The court further noted that the CJEU decision “says little” about the arbitration agreement. Although the CJEU found that the arbitration agreement “lacked any force” from the time Romania acceded to the EU, that holding did not affect the District Court’s analysis of the agreement’s validity. This was because Romania's consent was perfected prior to accession: “The CJEU Decision did not invalidate or nullify Romania’s consent to arbitrate at the time it entered the treaty with Sweden or when Petitioners filed for arbitration” (p. 14).

The District Court thus upheld its jurisdiction to enforce intra-EU ICSID awards even following the CJEU's decisions in Achmea, Micula and Komstroy.

Second – and most notably – the District Court noted that the CJEU decision "held only that, under EU law, a court of a Member State could not enforce the Award" (p. 14), which did not affect the District Court's jurisdiction. Neither did the EC's State aid decision affect the court's jurisdiction: "The fact that EU law, as interpreted by the ECJ, bars EU Member State courts from enforcing the Award because payment by Romania would violate the EU's state aid rules is not a ruling that strips a United States federal court of jurisdiction" (p. 19).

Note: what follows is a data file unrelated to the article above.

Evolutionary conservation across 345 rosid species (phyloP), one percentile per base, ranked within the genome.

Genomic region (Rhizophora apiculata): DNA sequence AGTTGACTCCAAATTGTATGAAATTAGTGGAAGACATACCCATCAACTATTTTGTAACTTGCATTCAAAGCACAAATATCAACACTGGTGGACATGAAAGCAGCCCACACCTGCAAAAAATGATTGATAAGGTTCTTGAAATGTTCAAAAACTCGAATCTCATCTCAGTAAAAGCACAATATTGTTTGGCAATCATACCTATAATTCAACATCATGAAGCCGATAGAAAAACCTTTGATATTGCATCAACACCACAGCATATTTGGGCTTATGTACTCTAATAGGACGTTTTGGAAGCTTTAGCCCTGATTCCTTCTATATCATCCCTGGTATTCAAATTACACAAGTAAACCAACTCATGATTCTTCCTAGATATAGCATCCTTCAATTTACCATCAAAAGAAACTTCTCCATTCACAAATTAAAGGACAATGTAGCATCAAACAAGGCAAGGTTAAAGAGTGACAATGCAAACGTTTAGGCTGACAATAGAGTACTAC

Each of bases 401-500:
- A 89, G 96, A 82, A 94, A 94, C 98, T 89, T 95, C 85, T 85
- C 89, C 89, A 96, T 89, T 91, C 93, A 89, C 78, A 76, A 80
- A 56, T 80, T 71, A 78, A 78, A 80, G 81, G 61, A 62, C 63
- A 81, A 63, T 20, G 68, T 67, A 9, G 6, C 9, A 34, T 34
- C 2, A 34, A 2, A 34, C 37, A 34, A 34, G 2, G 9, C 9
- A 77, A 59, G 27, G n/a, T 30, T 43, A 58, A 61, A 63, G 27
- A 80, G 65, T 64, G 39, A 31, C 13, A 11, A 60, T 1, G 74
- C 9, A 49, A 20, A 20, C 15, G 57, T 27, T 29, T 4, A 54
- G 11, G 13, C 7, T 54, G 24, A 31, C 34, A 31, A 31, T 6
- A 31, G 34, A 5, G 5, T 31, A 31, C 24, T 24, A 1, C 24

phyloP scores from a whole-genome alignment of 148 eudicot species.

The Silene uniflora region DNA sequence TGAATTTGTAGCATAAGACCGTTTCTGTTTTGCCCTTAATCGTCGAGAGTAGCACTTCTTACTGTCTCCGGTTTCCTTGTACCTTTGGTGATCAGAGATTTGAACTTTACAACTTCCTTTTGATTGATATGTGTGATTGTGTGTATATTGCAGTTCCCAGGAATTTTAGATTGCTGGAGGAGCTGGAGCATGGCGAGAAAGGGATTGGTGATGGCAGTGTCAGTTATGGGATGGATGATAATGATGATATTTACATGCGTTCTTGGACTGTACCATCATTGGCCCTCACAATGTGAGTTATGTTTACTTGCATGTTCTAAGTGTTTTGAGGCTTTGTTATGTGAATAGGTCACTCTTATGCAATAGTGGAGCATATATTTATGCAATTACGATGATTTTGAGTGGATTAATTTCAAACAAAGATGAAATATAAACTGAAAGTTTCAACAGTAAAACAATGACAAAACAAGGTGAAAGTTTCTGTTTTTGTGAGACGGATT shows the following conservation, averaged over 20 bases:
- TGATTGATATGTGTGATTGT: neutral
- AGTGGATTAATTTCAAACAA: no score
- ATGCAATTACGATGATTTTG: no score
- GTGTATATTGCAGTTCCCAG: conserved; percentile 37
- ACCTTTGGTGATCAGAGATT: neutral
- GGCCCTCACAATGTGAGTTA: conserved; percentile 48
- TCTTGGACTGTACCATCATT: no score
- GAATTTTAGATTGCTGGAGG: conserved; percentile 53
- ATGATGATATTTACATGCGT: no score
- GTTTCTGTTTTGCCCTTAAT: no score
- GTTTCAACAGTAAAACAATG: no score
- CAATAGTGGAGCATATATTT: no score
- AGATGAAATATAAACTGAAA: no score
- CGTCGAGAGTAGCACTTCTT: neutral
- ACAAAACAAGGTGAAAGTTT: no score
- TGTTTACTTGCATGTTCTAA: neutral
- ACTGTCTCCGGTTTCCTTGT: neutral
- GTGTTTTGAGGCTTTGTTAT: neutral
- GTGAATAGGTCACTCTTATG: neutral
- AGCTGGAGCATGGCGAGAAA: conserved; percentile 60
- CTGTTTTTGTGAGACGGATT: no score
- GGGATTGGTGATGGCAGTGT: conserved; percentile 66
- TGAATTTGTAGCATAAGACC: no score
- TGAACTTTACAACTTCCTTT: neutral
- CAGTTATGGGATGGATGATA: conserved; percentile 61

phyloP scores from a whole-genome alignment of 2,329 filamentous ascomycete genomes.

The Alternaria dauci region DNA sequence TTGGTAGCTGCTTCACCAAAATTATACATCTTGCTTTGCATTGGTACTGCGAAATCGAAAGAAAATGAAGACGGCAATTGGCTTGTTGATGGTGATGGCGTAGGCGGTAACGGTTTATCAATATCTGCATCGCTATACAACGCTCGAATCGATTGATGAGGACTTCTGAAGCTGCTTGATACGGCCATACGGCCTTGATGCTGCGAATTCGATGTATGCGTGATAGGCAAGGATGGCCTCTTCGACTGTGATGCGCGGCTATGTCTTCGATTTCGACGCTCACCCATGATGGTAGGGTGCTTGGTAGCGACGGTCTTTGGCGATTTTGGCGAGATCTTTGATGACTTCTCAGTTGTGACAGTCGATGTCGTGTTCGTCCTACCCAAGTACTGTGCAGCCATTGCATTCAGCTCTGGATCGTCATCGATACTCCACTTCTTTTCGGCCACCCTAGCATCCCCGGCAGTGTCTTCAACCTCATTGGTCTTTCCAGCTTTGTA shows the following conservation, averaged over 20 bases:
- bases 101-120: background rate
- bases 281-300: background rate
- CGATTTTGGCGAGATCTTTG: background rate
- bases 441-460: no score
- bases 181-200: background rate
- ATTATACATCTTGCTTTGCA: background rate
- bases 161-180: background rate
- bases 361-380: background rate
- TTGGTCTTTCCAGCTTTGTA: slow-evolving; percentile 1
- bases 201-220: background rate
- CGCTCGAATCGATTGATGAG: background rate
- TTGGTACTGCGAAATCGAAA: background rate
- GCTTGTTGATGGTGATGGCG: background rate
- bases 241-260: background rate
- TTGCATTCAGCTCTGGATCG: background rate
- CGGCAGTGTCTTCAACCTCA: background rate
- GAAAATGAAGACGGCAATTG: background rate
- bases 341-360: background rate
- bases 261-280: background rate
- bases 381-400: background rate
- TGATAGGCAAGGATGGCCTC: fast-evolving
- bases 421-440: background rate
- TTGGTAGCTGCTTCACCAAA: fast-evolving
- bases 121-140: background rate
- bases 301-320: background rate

The District Court's approach suggests that where investors seek to enforce an intra-EU award in the US, the District Court is likely to find that it has jurisdiction to enforce the award irrespective of any finding that the award is unlawful State aid as a matter of EU law. The court’s order represents yet another development in favour of investors seeking to enforce intra-EU awards in the US. In other words, it suggests that investors will have the opportunity to recover under such awards even where they are not enforceable within the EU.

This understanding of the District Court’s posture finds further support in its recent Next Era v Spain and 9REN v Spain decisions, in which it enjoined Spain from pursuing anti-suit injunctions in Europe to halt US enforcement proceedings related to the two intra EU awards.


Judgment: Micula v Romania